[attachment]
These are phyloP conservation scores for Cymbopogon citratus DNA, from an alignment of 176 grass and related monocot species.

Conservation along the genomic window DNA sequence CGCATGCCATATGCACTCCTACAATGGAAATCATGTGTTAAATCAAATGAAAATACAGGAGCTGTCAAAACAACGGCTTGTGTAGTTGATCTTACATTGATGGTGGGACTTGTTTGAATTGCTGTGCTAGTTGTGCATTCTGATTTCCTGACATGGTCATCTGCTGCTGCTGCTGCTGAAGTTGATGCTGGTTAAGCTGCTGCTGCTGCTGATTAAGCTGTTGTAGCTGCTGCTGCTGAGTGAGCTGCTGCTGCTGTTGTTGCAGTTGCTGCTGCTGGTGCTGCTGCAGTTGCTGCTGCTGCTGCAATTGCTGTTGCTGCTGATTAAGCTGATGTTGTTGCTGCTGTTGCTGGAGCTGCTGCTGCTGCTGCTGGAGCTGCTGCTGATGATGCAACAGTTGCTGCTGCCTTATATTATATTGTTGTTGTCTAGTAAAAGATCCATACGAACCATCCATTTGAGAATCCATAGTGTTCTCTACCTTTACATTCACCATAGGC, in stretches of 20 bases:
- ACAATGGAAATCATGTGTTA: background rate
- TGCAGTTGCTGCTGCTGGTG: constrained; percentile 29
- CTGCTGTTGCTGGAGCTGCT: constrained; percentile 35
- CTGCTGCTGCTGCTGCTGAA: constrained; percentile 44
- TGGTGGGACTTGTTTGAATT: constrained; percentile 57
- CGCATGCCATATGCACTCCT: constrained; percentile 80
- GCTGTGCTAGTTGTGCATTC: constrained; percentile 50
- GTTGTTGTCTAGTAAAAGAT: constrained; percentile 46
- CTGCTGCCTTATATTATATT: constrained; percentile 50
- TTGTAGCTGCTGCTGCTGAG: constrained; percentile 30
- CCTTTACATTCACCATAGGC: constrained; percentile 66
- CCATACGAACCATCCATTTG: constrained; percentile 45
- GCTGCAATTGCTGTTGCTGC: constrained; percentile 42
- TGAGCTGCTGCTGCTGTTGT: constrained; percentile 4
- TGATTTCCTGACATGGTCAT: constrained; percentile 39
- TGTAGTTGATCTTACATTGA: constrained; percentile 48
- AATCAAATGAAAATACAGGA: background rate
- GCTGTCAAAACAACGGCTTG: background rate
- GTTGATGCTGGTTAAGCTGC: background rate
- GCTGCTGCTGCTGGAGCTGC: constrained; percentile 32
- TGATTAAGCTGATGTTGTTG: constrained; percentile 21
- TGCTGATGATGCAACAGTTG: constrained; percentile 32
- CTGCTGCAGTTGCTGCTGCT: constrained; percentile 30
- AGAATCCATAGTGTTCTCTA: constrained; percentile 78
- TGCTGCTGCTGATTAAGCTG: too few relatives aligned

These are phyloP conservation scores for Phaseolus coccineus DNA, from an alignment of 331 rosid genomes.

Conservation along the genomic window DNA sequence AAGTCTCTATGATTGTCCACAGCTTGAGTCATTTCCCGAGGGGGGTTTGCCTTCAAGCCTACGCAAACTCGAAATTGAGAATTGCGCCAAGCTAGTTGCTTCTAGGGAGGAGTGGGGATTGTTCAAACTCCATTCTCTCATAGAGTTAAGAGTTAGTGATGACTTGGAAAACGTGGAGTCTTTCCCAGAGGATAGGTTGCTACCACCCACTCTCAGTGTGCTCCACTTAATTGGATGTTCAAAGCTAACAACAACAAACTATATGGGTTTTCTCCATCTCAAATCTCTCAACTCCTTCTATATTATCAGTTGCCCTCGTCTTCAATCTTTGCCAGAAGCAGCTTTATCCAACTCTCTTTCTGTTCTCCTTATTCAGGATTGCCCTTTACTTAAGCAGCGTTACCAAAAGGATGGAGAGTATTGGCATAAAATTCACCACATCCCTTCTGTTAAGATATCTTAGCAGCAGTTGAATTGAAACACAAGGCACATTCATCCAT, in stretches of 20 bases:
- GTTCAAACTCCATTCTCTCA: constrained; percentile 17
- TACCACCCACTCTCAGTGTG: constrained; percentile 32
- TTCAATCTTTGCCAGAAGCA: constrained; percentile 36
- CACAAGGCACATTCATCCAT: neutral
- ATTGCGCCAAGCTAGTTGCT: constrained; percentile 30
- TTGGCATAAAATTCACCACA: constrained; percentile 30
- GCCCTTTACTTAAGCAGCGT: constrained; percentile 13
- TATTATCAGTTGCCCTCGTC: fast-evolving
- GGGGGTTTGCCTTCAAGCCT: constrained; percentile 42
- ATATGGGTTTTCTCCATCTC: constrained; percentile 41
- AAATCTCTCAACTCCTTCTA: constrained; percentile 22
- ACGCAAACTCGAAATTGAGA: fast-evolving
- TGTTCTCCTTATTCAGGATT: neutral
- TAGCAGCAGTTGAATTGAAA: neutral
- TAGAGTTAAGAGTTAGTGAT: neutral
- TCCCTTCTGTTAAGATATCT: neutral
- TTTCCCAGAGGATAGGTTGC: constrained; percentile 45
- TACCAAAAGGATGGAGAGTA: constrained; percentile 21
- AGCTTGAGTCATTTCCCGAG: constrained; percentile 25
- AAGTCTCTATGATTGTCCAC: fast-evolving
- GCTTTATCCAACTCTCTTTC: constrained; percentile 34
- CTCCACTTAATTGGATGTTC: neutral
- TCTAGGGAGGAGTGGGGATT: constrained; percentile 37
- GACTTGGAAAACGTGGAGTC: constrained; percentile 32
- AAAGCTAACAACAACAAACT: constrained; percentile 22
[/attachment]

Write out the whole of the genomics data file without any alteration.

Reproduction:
These are phyloP conservation scores for Cymbopogon citratus DNA, from an alignment of 176 grass and related monocot species.

Conservation along the genomic window DNA sequence CGCATGCCATATGCACTCCTACAATGGAAATCATGTGTTAAATCAAATGAAAATACAGGAGCTGTCAAAACAACGGCTTGTGTAGTTGATCTTACATTGATGGTGGGACTTGTTTGAATTGCTGTGCTAGTTGTGCATTCTGATTTCCTGACATGGTCATCTGCTGCTGCTGCTGCTGAAGTTGATGCTGGTTAAGCTGCTGCTGCTGCTGATTAAGCTGTTGTAGCTGCTGCTGCTGAGTGAGCTGCTGCTGCTGTTGTTGCAGTTGCTGCTGCTGGTGCTGCTGCAGTTGCTGCTGCTGCTGCAATTGCTGTTGCTGCTGATTAAGCTGATGTTGTTGCTGCTGTTGCTGGAGCTGCTGCTGCTGCTGCTGGAGCTGCTGCTGATGATGCAACAGTTGCTGCTGCCTTATATTATATTGTTGTTGTCTAGTAAAAGATCCATACGAACCATCCATTTGAGAATCCATAGTGTTCTCTACCTTTACATTCACCATAGGC, in stretches of 20 bases:
- ACAATGGAAATCATGTGTTA: background rate
- TGCAGTTGCTGCTGCTGGTG: constrained; percentile 29
- CTGCTGTTGCTGGAGCTGCT: constrained; percentile 35
- CTGCTGCTGCTGCTGCTGAA: constrained; percentile 44
- TGGTGGGACTTGTTTGAATT: constrained; percentile 57
- CGCATGCCATATGCACTCCT: constrained; percentile 80
- GCTGTGCTAGTTGTGCATTC: constrained; percentile 50
- GTTGTTGTCTAGTAAAAGAT: constrained; percentile 46
- CTGCTGCCTTATATTATATT: constrained; percentile 50
- TTGTAGCTGCTGCTGCTGAG: constrained; percentile 30
- CCTTTACATTCACCATAGGC: constrained; percentile 66
- CCATACGAACCATCCATTTG: constrained; percentile 45
- GCTGCAATTGCTGTTGCTGC: constrained; percentile 42
- TGAGCTGCTGCTGCTGTTGT: constrained; percentile 4
- TGATTTCCTGACATGGTCAT: constrained; percentile 39
- TGTAGTTGATCTTACATTGA: constrained; percentile 48
- AATCAAATGAAAATACAGGA: background rate
- GCTGTCAAAACAACGGCTTG: background rate
- GTTGATGCTGGTTAAGCTGC: background rate
- GCTGCTGCTGCTGGAGCTGC: constrained; percentile 32
- TGATTAAGCTGATGTTGTTG: constrained; percentile 21
- TGCTGATGATGCAACAGTTG: constrained; percentile 32
- CTGCTGCAGTTGCTGCTGCT: constrained; percentile 30
- AGAATCCATAGTGTTCTCTA: constrained; percentile 78
- TGCTGCTGCTGATTAAGCTG: too few relatives aligned

These are phyloP conservation scores for Phaseolus coccineus DNA, from an alignment of 331 rosid genomes.

Conservation along the genomic window DNA sequence AAGTCTCTATGATTGTCCACAGCTTGAGTCATTTCCCGAGGGGGGTTTGCCTTCAAGCCTACGCAAACTCGAAATTGAGAATTGCGCCAAGCTAGTTGCTTCTAGGGAGGAGTGGGGATTGTTCAAACTCCATTCTCTCATAGAGTTAAGAGTTAGTGATGACTTGGAAAACGTGGAGTCTTTCCCAGAGGATAGGTTGCTACCACCCACTCTCAGTGTGCTCCACTTAATTGGATGTTCAAAGCTAACAACAACAAACTATATGGGTTTTCTCCATCTCAAATCTCTCAACTCCTTCTATATTATCAGTTGCCCTCGTCTTCAATCTTTGCCAGAAGCAGCTTTATCCAACTCTCTTTCTGTTCTCCTTATTCAGGATTGCCCTTTACTTAAGCAGCGTTACCAAAAGGATGGAGAGTATTGGCATAAAATTCACCACATCCCTTCTGTTAAGATATCTTAGCAGCAGTTGAATTGAAACACAAGGCACATTCATCCAT, in stretches of 20 bases:
- GTTCAAACTCCATTCTCTCA: constrained; percentile 17
- TACCACCCACTCTCAGTGTG: constrained; percentile 32
- TTCAATCTTTGCCAGAAGCA: constrained; percentile 36
- CACAAGGCACATTCATCCAT: neutral
- ATTGCGCCAAGCTAGTTGCT: constrained; percentile 30
- TTGGCATAAAATTCACCACA: constrained; percentile 30
- GCCCTTTACTTAAGCAGCGT: constrained; percentile 13
- TATTATCAGTTGCCCTCGTC: fast-evolving
- GGGGGTTTGCCTTCAAGCCT: constrained; percentile 42
- ATATGGGTTTTCTCCATCTC: constrained; percentile 41
- AAATCTCTCAACTCCTTCTA: constrained; percentile 22
- ACGCAAACTCGAAATTGAGA: fast-evolving
- TGTTCTCCTTATTCAGGATT: neutral
- TAGCAGCAGTTGAATTGAAA: neutral
- TAGAGTTAAGAGTTAGTGAT: neutral
- TCCCTTCTGTTAAGATATCT: neutral
- TTTCCCAGAGGATAGGTTGC: constrained; percentile 45
- TACCAAAAGGATGGAGAGTA: constrained; percentile 21
- AGCTTGAGTCATTTCCCGAG: constrained; percentile 25
- AAGTCTCTATGATTGTCCAC: fast-evolving
- GCTTTATCCAACTCTCTTTC: constrained; percentile 34
- CTCCACTTAATTGGATGTTC: neutral
- TCTAGGGAGGAGTGGGGATT: constrained; percentile 37
- GACTTGGAAAACGTGGAGTC: constrained; percentile 32
- AAAGCTAACAACAACAAACT: constrained; percentile 22